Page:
On Earth, the alleged landing sites of such alien spacecraft (for example, that at Roswell, New Mexico, which has been described by one writer as ‘the mother of all UFO scenarios’ [10]) could be examined anew from an archaeological perspective, whereby geophysical surveying and excavation techniques could be applied to prove or disprove the purported landing. In this essay, I propose that a research project be established to apply archaeological techniques to the study of alleged alien landing sites, particularly that of Roswell because of its recent widespread media interest. Archaeology may provide a valuable methodological tool in verifying the presence of alleged ETI activity, especially that which has occurred in the more distant past.

Archaeology as a Tool for Verifying ETI

In recent years, a growing number of archaeologists have taken an interest in the possibility of carrying out archaeological research on other planets. This interest was recently expressed in a session of the annual conference of the Theoretical Archaeology Group (TAG) in December 1997 (abstracts of the papers given at this conference are available on the World Wide Web at http://csweb.bournemouth.ac.uk/consci/tag97/). Most speakers at the conference concentrated on the use or presentation of archaeological theory and practice in science fiction novels and films, while one (11, 12) examined the archaeology and conservation of human space exploration. Two other speakers, however, considered how archaeological research might be applied to as yet undiscovered ancient extraterrestrial civilisations on other planets. (13, 14)
Although some archaeologists have considered a putative role for themselves should ancient traces of any ET civilization be found on other planets, few (if any) have openly considered applying their techniques to the study of alleged alien landing or abduction sites. Of course, this is partly because of the recent nature of the purported events and also (perhaps) because little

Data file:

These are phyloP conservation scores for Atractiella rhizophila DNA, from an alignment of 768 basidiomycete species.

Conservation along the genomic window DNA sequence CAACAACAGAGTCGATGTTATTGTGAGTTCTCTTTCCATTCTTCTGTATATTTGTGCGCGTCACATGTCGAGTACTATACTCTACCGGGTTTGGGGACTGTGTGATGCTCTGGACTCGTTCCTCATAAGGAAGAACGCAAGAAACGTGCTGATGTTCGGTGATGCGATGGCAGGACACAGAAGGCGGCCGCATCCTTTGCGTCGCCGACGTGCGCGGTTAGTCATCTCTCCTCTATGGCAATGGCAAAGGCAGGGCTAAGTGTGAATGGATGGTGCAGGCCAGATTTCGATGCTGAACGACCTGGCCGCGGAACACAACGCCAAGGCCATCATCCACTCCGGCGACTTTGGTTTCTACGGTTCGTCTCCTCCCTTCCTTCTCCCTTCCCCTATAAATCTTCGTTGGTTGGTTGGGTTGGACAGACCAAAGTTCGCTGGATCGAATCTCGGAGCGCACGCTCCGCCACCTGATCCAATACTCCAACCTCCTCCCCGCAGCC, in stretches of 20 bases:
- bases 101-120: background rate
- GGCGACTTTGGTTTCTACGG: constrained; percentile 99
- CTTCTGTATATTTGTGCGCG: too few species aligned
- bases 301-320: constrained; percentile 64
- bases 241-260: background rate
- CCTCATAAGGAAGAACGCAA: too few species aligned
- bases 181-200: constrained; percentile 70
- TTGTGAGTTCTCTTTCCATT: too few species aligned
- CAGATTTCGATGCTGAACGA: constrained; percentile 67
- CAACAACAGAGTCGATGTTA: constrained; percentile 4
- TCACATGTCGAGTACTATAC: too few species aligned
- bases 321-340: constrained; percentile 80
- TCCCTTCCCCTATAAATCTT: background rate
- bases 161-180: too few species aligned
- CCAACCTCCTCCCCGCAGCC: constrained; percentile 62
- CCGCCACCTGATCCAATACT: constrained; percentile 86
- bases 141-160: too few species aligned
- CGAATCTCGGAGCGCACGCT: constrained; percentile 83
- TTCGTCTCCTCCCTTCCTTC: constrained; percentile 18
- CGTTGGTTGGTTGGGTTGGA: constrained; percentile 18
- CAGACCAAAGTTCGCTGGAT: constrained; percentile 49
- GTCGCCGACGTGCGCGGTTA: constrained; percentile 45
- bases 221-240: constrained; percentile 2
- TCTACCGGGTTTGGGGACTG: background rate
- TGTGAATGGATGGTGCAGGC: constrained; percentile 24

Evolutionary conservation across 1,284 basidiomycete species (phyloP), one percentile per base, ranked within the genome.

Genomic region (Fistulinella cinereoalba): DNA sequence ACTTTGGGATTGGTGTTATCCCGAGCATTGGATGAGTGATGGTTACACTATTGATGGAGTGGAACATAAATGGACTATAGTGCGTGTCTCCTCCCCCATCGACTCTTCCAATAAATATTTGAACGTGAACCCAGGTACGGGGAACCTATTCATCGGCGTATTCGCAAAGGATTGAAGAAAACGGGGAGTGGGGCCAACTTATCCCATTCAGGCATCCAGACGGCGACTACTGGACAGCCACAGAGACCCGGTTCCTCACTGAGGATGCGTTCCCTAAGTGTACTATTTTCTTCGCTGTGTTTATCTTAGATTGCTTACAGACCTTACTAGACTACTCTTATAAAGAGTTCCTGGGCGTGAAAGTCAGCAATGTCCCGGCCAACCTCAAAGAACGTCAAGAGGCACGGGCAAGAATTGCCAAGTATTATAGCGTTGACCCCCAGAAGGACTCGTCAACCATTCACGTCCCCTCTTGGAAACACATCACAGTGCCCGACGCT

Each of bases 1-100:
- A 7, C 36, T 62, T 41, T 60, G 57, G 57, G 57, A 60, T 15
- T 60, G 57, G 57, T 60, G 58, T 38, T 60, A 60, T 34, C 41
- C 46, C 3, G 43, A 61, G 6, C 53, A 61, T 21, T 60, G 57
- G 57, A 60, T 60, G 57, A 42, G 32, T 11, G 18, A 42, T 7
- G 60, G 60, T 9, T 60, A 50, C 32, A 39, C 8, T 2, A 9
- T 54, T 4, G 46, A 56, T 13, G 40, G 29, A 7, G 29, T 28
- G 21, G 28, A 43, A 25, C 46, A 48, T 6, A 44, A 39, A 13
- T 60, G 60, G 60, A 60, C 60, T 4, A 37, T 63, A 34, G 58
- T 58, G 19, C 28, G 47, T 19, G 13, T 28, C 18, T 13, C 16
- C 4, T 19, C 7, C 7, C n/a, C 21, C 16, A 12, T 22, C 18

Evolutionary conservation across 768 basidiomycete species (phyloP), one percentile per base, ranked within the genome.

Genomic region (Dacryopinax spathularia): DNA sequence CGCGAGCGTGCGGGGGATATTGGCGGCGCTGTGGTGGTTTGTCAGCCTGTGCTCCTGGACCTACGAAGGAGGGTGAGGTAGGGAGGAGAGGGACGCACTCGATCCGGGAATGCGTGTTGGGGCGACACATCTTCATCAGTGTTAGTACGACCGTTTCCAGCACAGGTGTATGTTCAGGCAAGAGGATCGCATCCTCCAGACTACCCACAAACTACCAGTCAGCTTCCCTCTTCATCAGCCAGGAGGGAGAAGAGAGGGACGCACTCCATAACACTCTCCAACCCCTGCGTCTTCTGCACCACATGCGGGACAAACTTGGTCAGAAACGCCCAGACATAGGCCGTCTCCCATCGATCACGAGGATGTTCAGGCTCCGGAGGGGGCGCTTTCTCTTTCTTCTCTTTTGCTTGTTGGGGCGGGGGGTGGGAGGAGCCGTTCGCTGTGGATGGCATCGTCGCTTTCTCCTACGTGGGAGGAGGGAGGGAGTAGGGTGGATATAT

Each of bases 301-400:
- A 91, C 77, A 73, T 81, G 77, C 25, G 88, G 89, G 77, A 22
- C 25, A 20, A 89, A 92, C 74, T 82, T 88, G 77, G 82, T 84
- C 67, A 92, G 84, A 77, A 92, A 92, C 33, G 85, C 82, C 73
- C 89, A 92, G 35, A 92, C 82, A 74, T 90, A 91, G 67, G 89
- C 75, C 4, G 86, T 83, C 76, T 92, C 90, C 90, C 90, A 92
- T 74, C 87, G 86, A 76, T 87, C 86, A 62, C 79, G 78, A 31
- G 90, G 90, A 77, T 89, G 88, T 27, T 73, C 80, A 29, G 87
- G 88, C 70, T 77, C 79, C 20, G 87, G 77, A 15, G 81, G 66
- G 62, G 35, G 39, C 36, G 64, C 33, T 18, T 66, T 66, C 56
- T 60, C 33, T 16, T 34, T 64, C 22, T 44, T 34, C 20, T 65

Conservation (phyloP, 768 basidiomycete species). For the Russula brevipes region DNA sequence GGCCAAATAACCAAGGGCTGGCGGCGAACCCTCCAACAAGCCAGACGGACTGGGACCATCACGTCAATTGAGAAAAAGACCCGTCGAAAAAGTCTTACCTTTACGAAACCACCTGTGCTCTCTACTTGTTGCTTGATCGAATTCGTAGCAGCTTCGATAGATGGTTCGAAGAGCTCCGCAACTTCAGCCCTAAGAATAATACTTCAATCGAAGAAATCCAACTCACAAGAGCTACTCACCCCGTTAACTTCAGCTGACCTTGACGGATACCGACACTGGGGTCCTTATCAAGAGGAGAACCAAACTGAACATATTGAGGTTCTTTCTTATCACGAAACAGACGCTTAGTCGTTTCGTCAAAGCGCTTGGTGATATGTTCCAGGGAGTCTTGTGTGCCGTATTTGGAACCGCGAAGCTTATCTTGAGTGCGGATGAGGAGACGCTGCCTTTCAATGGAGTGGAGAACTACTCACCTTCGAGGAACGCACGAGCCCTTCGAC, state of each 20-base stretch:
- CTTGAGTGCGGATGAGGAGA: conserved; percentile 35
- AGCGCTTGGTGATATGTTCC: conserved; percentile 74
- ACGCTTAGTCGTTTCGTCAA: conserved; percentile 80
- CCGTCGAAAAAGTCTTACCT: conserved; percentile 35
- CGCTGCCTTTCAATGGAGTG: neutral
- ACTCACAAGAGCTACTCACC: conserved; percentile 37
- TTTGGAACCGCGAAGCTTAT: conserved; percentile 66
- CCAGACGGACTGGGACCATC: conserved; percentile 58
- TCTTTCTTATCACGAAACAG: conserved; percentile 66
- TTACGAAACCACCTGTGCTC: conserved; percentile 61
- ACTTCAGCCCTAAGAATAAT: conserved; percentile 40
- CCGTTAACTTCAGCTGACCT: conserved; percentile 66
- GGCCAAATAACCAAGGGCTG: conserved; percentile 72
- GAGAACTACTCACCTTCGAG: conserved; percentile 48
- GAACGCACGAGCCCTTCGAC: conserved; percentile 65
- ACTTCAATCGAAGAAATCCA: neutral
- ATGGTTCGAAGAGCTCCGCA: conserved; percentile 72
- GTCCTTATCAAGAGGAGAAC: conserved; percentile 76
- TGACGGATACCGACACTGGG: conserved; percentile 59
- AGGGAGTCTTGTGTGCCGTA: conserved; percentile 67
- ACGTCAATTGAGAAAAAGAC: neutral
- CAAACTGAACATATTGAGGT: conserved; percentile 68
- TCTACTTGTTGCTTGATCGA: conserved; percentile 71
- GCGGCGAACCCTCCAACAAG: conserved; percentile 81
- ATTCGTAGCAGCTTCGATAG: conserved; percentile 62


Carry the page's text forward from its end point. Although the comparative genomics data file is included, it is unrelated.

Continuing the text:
evidence of ET activity might be expected to lie beneath the surface of the soil. However, in the last thirty years or so, archaeological methods and techniques have been increasingly applied to recent events in a forensic context, such as the careful excavation and analysis of buried murder and combat victims or the study of airplane crash sites (15, 16).
If a field in which an alien spacecraft allegedly landed was subsequently ploughed before its surface could be examined scientifically, the archaeological technique of fieldwalking could be applied to search for any possible artifacts that might have been dropped in the vicinity of the alleged landing site. In addition, geophysical techniques such as magnetometer and soil
resistivity surveys could be carried out to pinpoint any electro-magnetic anomalies in the soil (such as might be caused by areas of burning) that might have been created by the arrival or departure of the alleged spacecraft. Shallow archaeological excavation might then proceed once the supposed landing site has been located, should the existence of artifacts be anticipated, though this would also allow for properly documented soil samples to be taken for detailed chemical, geological and biological analysis in the laboratory. In the case of older sites, a buildup of soil and other deposits might have taken place as a consequence of natural flooding, rubbish dumping, rock falls, sand dune formation, soil creep (if on a slope) or nearby construction or demolition work. If the overlying sediments are quite substantial, then geophysical prospecting and archaeological fieldwalking techniques would be of limited value, necessitating the digging of a number of test pits or the taking of core samples at regular intervals over an area centered on the supposed landing. What follows is an assessment of how archaeology might be applied to verifying the claim that a ‘flying saucer’ crashed in the desert near the town of Roswell, New Mexico, in 1947.

The Roswell Incident: Eyewitness Accounts

The Roswell Incident, as this seemingly archetypal UFO event is commonly known, took place in the first two weeks of July 1947, and may involve up to three separate craft that crashed onto the ground at varying distances from the town of Roswell, New Mexico. These crashes received wide media coverage at the time when one of the crashed craft was initially announced
(on July 8 1947) to have been a flying saucer in a press release issued by the nearby United States Army-air force base. The following day, the US Army retracted this story, explaining that the ‘flying saucer’ was none other than a downed ‘weather balloon’ that had been misidentified.